Around 12-18 years, whiskey begins to take on the properties of the cask. The original smoke flavor is lost among the notes of the cask. This is why some people are disappointed when they pay a handsome price for Islay whiskey that has aged for almost 30 years. Despite the peat used while the whiskey is made, the aging reduces the peat. Of course, Islay whiskey is delicious, but it is not the peaty monster many people think it will be.

How to Drink Peated Whiskey

If you have never had peated whiskey or Scotch before, you may have zero idea about how to drink it. Turns out, there are a couple of ways to make use of peaty spirits. Scotch is most often enjoyed neat at room temperature. The subtlest of flavors are more easily recognized when the whiskey is not frozen or even chilled. You can also add a drop of water into the Scotch to help the flavors develop even further.

Of course, drinking Scotch slightly chilled is also fine. Some people may chide you for your choice, but adding cool whiskey stones to your snifter can make it easier to drink.

Another way to enjoy peated whiskey or Scotch is by mixing it into a cocktail. Often, the peaty whiskey is incorporated into a cocktail as a supporting role. The various notes create a seasoning. Sometimes the whiskey is also used solely for the aromatics and not the flavor. For example, some bartenders will swirl a touch of Laphroaig or Lagavulin Scotch into a martini glass before adding in the vodka. The smoky smell of the whiskey will add dimension to the martini.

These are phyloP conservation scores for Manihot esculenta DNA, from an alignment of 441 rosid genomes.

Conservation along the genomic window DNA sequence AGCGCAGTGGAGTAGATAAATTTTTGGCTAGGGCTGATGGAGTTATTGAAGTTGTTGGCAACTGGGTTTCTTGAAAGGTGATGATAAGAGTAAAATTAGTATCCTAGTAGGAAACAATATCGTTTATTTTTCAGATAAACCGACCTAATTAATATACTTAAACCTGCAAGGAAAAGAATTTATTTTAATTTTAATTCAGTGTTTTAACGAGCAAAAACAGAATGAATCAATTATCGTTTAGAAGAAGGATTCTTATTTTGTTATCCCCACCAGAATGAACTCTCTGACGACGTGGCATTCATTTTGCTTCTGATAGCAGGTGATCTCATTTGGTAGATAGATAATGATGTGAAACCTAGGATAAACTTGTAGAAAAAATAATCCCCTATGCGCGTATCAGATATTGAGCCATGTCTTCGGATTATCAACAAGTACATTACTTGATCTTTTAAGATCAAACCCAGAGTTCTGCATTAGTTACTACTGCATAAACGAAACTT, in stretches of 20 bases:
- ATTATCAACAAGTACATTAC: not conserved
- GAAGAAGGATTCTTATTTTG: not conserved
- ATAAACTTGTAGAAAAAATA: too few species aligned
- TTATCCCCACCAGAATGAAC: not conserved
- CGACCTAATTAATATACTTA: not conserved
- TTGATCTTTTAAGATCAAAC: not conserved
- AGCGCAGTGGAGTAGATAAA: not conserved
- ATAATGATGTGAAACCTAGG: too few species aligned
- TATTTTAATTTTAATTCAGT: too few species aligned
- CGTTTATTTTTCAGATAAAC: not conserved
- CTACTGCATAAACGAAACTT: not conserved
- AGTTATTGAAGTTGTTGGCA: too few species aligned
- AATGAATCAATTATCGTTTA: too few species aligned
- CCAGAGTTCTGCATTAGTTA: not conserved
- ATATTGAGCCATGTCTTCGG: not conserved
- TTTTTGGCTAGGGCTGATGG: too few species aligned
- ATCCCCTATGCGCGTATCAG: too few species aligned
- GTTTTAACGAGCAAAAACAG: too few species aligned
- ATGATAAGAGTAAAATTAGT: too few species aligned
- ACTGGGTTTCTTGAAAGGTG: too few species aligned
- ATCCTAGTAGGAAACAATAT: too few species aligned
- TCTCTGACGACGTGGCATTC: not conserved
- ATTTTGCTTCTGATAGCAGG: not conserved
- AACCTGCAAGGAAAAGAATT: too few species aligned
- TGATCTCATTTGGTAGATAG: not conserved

However, if you want to get a perfectly blended beverage that brings out the peat, a whiskey and Coke cannot be beaten. The sweetness of the cola balances out the intense smoke of peated whiskey. Give that combination a try. You will most likely fall in love with whiskey and cola.

10 Top Brands of Peated Whiskey Worth Trying

Craving a smoky dram? There are plenty of peated whiskeys out there. The popularity of the spirit has spread internationally, ensuring that there are some exquisite whiskeys with unique flavor profiles. Check out these 10 best brands of peated whiskey to try today:

1. Bruichladdich Octomore 10

Want to try one of the most peaty whiskeys on the market? Then you are going to want a sip or two of Bruichladdich’s Octomore series from Islay. “Most peaty” might sound like you are going to be drinking pure smoke, but don’t worry. Bruichladdich uses their hundreds of years of experience to distill something incredible. The Scotch is subtle yet strong, smoky yet smooth. The Octomore series has variations depending on the casks used as well as the ppm.

For example, the 10.1 has 107 ppm and was aged for 5 years in bourbon barrels. The Octomore 10.4 has 88 ppm and is the youngest whiskey. It is matured in a Limousin oak barrel.

If you cannot locate Octomore near you, try searching for Port Charlotte 10 instead. Both Octomore and Port Charlotte have the same Islay spirit!

2. Ardbeg Uigeadail

Ardbeg is yet another renowned distillery with plenty of experience and creativity to keep you guessing. One of the defining characteristics of this brand is their peatiness. Few distilleries in Scotland can produce something as peaty as what Ardbeg makes. Uigeadail (OO-gah-dal) is the name of a loch where Ardbeg gets its water for the Scotch. Fascinatingly, Ardbeg does not provide a lot more information about this whiskey. All you need to know, though, is that you taste smoke alongside dark chocolate, orange zest, and even caramel. It’s delicious.

3. BenRiach Core Range

In the US, BenRiach is not a well known name. It’s time to get acquainted. BenRiach has a long spread of whiskeys to try, each of them unique and worth a taste test. However, one of the most beguiling offerings is called Core Range, each one made with Highland peat. True to Islay, the whiskey comes off as a symphony of sweet and salty. What makes BenRiach different from other distilleries is their casks. They experiment with flavors and blends regularly.

4. Stauning Smoke Danish Whisky